[00:21:32] Torie: I had, I don’t know if you saw this. I don’t know if you get, if I know, sometimes you see when I get comments and stuff like that, I had somebody comment on one of my posts and they were talking about how he always lives in fear of a one-star review. Did you see that? Because people are so they’re, they’re so quick to leave a one-star review and keyboard warriors always really quick to be super judgy and not allow people to make any mistakes at all, to call people out on every little teeny thing. And like, I read it and I was. Like, I gotta think on this before I respond to, it was deep.
I was like, oh my. And it was just to like a quote post that I had had posted. And I could see that people would be really nervous when they have a business that is so reliant on reviews that if you do get a one-star review and that is taking down your average, because people pride themselves on what their review status is.
Like bad reviews are going to happen. And like for you to live in fear of them, like it, like it hurts.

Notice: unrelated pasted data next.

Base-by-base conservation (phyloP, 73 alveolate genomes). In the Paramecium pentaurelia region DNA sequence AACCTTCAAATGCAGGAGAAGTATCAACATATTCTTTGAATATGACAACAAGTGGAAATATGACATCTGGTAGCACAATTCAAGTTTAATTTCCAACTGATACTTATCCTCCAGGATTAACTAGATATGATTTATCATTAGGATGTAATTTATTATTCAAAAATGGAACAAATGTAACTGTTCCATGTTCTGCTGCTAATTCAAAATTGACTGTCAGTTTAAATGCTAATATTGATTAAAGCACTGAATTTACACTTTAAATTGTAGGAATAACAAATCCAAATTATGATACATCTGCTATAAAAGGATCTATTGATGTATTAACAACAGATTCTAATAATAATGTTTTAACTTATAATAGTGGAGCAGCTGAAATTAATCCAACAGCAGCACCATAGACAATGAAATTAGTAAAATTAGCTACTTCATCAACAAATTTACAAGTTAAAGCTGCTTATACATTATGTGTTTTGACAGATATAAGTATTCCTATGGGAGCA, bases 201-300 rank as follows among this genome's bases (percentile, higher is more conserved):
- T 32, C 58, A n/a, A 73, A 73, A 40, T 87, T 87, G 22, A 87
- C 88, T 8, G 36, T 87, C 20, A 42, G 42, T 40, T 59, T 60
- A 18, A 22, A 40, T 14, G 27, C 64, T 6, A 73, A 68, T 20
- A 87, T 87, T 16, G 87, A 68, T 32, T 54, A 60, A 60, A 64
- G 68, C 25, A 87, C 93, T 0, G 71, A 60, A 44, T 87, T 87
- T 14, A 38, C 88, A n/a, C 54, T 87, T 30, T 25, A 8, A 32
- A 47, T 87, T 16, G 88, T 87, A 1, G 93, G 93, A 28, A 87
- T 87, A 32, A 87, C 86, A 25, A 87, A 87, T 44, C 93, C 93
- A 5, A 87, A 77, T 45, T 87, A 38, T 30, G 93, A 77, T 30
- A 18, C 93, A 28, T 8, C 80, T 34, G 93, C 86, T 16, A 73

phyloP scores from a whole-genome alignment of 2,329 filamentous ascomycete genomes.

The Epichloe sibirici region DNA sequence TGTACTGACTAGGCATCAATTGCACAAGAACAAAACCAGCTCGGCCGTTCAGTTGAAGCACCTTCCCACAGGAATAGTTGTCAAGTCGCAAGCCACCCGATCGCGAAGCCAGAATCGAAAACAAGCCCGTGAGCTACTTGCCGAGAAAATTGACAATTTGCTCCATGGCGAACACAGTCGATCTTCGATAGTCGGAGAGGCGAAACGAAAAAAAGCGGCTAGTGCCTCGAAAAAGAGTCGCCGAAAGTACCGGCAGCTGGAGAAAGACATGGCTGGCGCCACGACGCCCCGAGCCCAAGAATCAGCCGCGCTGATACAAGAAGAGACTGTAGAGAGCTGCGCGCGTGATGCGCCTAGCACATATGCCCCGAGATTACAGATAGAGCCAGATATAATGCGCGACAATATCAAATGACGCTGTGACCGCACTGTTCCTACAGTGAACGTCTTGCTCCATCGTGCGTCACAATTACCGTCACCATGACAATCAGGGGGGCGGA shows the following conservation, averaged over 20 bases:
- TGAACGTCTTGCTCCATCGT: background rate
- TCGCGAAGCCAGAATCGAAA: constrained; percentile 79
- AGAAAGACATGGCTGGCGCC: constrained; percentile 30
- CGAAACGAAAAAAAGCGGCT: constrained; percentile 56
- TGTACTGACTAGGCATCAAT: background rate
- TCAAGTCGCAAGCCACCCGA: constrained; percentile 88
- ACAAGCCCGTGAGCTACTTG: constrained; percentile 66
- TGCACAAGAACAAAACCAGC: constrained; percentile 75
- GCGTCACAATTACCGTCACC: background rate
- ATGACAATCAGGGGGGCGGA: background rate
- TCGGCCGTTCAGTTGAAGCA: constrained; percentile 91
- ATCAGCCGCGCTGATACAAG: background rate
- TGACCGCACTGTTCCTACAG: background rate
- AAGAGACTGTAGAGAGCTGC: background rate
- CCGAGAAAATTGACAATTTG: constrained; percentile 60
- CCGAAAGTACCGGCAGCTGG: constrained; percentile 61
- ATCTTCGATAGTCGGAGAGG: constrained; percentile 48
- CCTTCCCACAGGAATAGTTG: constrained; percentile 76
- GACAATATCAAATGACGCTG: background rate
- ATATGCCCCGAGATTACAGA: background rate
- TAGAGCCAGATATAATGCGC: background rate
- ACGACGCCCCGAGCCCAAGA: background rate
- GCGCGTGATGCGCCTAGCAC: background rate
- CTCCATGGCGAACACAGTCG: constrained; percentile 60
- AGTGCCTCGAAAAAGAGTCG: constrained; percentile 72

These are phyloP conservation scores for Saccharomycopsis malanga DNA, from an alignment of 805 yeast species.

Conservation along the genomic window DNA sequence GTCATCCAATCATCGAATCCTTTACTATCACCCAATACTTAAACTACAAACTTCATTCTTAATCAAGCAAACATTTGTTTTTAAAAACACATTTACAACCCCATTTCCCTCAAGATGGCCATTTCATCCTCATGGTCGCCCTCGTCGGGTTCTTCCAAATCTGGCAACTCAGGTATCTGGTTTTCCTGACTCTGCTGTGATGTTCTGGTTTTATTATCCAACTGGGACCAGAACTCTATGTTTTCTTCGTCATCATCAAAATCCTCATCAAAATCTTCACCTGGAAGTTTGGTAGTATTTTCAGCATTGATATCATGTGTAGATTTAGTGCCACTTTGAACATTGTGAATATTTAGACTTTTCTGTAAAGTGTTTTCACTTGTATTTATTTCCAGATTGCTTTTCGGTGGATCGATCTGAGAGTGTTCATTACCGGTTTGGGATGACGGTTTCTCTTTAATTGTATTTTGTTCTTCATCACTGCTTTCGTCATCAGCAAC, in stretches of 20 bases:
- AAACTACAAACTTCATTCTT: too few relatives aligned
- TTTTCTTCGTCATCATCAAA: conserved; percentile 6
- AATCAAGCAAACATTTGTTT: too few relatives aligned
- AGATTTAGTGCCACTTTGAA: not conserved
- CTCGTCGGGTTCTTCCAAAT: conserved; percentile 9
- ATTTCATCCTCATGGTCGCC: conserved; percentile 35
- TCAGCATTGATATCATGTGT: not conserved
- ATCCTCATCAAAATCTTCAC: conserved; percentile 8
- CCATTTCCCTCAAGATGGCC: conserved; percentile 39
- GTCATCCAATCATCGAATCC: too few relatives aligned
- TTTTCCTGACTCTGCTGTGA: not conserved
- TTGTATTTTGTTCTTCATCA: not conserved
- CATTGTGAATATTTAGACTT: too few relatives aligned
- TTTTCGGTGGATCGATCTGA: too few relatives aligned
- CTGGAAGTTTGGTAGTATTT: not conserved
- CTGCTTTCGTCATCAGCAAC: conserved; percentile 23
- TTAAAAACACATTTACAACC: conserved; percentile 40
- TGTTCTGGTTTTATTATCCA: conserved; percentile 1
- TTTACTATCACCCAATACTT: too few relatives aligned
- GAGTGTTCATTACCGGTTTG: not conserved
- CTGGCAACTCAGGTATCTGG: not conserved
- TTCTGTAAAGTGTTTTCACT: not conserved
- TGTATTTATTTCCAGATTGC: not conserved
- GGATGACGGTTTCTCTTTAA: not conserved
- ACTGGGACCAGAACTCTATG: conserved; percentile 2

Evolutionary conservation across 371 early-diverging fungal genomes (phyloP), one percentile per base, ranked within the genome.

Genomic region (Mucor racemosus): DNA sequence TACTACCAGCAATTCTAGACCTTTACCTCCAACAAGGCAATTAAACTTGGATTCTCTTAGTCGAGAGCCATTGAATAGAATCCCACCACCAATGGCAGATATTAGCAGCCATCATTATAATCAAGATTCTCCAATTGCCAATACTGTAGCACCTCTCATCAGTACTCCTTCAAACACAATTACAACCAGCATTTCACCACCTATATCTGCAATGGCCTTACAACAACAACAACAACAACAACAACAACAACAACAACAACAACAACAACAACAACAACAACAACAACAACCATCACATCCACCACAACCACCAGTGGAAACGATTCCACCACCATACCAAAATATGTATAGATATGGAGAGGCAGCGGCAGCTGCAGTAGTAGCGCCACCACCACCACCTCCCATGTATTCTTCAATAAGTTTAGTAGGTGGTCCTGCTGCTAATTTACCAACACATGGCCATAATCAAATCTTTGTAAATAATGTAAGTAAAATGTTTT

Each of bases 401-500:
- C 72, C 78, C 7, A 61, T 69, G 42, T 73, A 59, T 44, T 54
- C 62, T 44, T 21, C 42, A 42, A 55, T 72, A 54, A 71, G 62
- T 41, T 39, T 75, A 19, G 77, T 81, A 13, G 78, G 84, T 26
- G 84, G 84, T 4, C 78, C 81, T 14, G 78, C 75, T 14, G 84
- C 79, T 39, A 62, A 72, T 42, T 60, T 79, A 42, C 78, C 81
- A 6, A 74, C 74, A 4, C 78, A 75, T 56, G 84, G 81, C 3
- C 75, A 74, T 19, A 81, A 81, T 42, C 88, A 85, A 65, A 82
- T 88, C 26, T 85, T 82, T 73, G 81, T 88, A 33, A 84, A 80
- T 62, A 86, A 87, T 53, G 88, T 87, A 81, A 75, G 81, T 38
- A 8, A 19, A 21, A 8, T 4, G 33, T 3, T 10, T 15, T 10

[00:22:44] Sean: I would say having the process set up in your business too, to constantly be asking for reviews, which is going to ensure that you’re going to have more positive reviews, most likely than negative.
[00:22:54] Torie: I have a process for responding that.
[00:22:57] Sean: And then also, you know, we, we went out to breakfast this morning. And we go there all the time. It’s great food and shitty service. It’s nothing special today it was worse than normal. And I mean, it would be a prime example for us to go and leave a negative review. I mean, we could have totally justified it.
[00:23:20] Torie: I could’ve left details and people would have been like, Ooh, don’t go there.
[00:23:24] Sean: But there was a manager there that apparently, I mean, she handled it great. She not only took a portion off that we never received, but then took more off and apologized and did everything right. She possibly could without, you know, short of giving us everything for free.
Wasn’t necessarily like we, we got food and we ate it and it came out regular and all that kind of stuff. So that was fine. But that act made it, so like, I had no interest in leaving a review, plus we’re going to go back. Right. But for a business to have that in place. So that whether it’s you or your employees or something like that, when stuff does happen, try to address immediately at the source and not give them an opportunity to go.